Edinburgh's Reid Memorial Church with its cloister and sculptures is quite reminiscent of St. Conan's Kirk at Lochawe, a more refined Edinburgh version of the Highland kirk.  Its tempting to see Carrick as coming full circle in the final years of his career.  He began carving the curios and gargoyles at Lochawe in the years before the Great War, and in the late 30's he is carving lions and angels in the Edinburgh church.


Above: High on the tower an angel with pipes.



In my beginning is my end. In succession

Houses rise and fall, crumble, are extended,

Are removed, destroyed, restored, or in their place

Is an open field, or a factory, or a by-pass.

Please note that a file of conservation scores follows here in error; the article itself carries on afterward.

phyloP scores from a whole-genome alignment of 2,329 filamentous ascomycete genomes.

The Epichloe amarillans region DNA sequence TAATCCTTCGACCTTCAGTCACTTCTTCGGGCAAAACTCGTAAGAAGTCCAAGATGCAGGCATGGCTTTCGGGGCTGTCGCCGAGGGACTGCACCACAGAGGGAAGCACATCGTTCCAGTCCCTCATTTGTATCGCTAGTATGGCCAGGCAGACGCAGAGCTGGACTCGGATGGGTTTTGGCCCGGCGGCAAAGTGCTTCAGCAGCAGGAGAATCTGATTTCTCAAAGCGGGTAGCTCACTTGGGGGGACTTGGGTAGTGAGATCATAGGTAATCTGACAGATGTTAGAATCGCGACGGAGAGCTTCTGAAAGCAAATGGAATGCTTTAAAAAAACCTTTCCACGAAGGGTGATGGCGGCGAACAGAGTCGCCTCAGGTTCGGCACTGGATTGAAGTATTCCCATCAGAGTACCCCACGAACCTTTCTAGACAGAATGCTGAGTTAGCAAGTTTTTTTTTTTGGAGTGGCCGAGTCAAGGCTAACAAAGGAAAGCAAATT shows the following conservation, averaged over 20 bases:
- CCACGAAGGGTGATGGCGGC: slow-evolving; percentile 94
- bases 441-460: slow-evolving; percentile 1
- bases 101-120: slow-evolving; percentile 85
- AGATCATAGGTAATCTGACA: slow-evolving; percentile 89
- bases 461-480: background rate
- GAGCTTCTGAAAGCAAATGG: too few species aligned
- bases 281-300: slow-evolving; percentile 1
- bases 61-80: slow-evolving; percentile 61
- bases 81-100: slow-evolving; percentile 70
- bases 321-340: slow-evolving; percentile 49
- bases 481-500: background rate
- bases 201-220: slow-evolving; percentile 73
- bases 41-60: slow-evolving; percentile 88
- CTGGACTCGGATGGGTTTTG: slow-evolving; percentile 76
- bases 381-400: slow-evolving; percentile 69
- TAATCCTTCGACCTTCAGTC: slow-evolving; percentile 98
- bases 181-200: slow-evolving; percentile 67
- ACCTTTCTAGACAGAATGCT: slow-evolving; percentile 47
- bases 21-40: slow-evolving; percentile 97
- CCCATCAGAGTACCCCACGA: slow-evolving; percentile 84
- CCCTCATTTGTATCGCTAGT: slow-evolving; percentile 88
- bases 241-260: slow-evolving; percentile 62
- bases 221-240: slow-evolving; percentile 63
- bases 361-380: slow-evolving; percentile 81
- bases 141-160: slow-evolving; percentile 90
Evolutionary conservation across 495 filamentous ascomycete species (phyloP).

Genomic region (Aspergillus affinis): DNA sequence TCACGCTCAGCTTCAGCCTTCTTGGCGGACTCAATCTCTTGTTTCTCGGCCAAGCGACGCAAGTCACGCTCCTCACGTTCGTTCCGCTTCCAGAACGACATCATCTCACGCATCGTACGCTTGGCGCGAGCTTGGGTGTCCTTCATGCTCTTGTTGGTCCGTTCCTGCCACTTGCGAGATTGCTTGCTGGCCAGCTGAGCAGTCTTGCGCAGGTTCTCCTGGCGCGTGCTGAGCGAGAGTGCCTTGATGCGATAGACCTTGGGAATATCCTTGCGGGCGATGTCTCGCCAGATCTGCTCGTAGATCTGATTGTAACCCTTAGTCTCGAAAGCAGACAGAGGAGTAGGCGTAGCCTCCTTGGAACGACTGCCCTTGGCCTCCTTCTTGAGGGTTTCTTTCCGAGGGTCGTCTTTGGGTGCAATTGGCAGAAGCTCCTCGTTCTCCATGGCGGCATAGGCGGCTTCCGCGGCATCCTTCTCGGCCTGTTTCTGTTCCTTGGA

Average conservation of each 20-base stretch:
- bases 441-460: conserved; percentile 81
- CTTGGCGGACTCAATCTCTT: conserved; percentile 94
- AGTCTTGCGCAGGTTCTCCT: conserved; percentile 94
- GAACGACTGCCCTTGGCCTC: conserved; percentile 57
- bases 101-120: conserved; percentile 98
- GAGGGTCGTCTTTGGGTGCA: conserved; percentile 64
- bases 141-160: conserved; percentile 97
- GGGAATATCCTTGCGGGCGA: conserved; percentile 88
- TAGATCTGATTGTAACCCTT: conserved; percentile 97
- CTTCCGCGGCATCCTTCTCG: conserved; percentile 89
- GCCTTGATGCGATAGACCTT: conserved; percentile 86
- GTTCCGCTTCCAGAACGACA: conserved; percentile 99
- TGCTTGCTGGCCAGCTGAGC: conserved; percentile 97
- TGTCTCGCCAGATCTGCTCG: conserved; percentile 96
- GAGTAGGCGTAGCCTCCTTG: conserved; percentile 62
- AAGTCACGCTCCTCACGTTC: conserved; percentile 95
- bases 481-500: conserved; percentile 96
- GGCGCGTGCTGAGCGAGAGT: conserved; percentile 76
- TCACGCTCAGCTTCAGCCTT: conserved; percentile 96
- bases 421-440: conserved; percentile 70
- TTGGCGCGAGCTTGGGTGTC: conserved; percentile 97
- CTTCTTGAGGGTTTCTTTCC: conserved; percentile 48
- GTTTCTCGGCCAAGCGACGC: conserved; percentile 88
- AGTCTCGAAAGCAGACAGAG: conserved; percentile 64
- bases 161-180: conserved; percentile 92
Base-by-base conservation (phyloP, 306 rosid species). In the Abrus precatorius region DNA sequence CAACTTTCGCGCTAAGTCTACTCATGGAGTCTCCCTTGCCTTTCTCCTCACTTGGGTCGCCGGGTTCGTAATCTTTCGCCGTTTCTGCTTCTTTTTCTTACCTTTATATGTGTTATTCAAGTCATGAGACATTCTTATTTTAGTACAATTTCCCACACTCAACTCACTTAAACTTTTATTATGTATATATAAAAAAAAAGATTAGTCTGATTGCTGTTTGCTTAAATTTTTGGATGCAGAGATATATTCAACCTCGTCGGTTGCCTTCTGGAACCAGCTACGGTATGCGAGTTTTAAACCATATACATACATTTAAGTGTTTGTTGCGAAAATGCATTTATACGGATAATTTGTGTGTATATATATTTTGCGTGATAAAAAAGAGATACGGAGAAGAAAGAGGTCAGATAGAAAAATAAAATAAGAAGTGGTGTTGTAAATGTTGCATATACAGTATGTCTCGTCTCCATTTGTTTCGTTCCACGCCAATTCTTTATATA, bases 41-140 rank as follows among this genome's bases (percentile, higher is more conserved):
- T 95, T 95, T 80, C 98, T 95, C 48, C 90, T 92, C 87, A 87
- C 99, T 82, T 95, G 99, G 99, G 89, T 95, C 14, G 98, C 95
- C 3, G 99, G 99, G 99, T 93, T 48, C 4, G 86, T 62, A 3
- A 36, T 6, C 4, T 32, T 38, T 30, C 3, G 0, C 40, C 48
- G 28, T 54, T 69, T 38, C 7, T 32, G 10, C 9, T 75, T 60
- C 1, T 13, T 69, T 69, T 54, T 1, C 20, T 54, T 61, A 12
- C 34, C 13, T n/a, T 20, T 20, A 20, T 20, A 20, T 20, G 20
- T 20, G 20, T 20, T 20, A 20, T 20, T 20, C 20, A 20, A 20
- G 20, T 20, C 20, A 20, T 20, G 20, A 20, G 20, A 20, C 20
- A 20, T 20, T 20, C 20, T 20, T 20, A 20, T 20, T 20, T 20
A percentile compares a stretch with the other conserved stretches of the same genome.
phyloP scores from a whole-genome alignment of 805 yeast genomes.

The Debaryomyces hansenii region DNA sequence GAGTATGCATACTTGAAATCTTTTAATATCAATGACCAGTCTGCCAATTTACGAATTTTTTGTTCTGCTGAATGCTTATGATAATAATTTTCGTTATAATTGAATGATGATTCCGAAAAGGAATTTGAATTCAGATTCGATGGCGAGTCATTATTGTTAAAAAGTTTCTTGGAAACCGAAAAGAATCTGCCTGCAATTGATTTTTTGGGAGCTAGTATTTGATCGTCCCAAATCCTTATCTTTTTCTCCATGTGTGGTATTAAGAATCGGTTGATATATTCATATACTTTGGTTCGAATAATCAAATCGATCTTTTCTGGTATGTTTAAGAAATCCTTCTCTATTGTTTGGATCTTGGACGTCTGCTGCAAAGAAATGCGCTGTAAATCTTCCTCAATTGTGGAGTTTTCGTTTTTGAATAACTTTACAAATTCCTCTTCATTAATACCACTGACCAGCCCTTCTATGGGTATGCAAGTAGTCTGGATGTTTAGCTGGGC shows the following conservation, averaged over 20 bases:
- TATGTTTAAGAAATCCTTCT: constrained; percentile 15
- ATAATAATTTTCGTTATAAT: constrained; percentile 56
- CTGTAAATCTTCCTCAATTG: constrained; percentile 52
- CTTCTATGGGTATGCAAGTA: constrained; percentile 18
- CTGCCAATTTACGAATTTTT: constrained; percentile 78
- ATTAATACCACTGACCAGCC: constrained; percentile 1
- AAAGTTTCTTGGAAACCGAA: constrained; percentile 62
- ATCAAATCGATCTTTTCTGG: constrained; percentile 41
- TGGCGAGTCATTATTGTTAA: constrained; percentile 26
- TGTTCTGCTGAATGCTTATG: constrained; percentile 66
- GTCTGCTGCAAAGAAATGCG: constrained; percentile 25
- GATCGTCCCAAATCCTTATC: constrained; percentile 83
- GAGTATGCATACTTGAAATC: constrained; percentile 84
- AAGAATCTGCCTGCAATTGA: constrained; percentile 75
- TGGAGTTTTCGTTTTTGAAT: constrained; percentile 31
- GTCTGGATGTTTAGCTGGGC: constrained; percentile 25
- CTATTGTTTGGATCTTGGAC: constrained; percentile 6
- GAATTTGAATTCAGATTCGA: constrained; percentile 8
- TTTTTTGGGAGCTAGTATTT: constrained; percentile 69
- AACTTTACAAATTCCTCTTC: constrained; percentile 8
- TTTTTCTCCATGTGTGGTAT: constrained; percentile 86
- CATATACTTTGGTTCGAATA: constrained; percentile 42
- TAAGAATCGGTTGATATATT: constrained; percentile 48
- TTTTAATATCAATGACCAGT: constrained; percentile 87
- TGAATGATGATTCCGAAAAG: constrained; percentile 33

Old stone to new building, old timber to new fires,

Old fires to ashes, and ashes to the earth

Which is already flesh, fur and faeces,

Bone of man and beast, cornstalk and leaf.

Houses live and die: there is a time for building

And a time for living and for generation

And a time for the wind to break the loosened pane

And to shake the wainscot where the field-mouse trots

And to shake the tattered arras woven with a silent motto.


In my beginning is my end. Now the light falls

Across the open field, leaving the deep lane

Shuttered with branches, dark in the afternoon,

Where you lean against a bank while a van passes,

And the deep lane insists on the direction

Into the village, in the electric heat

Hypnotised. In a warm haze the sultry light

Is absorbed, not refracted, by grey stone.

The dahlias sleep in the empty silence.

Wait for the early owl.


T.S. Eliot, The Four Quartets, Coker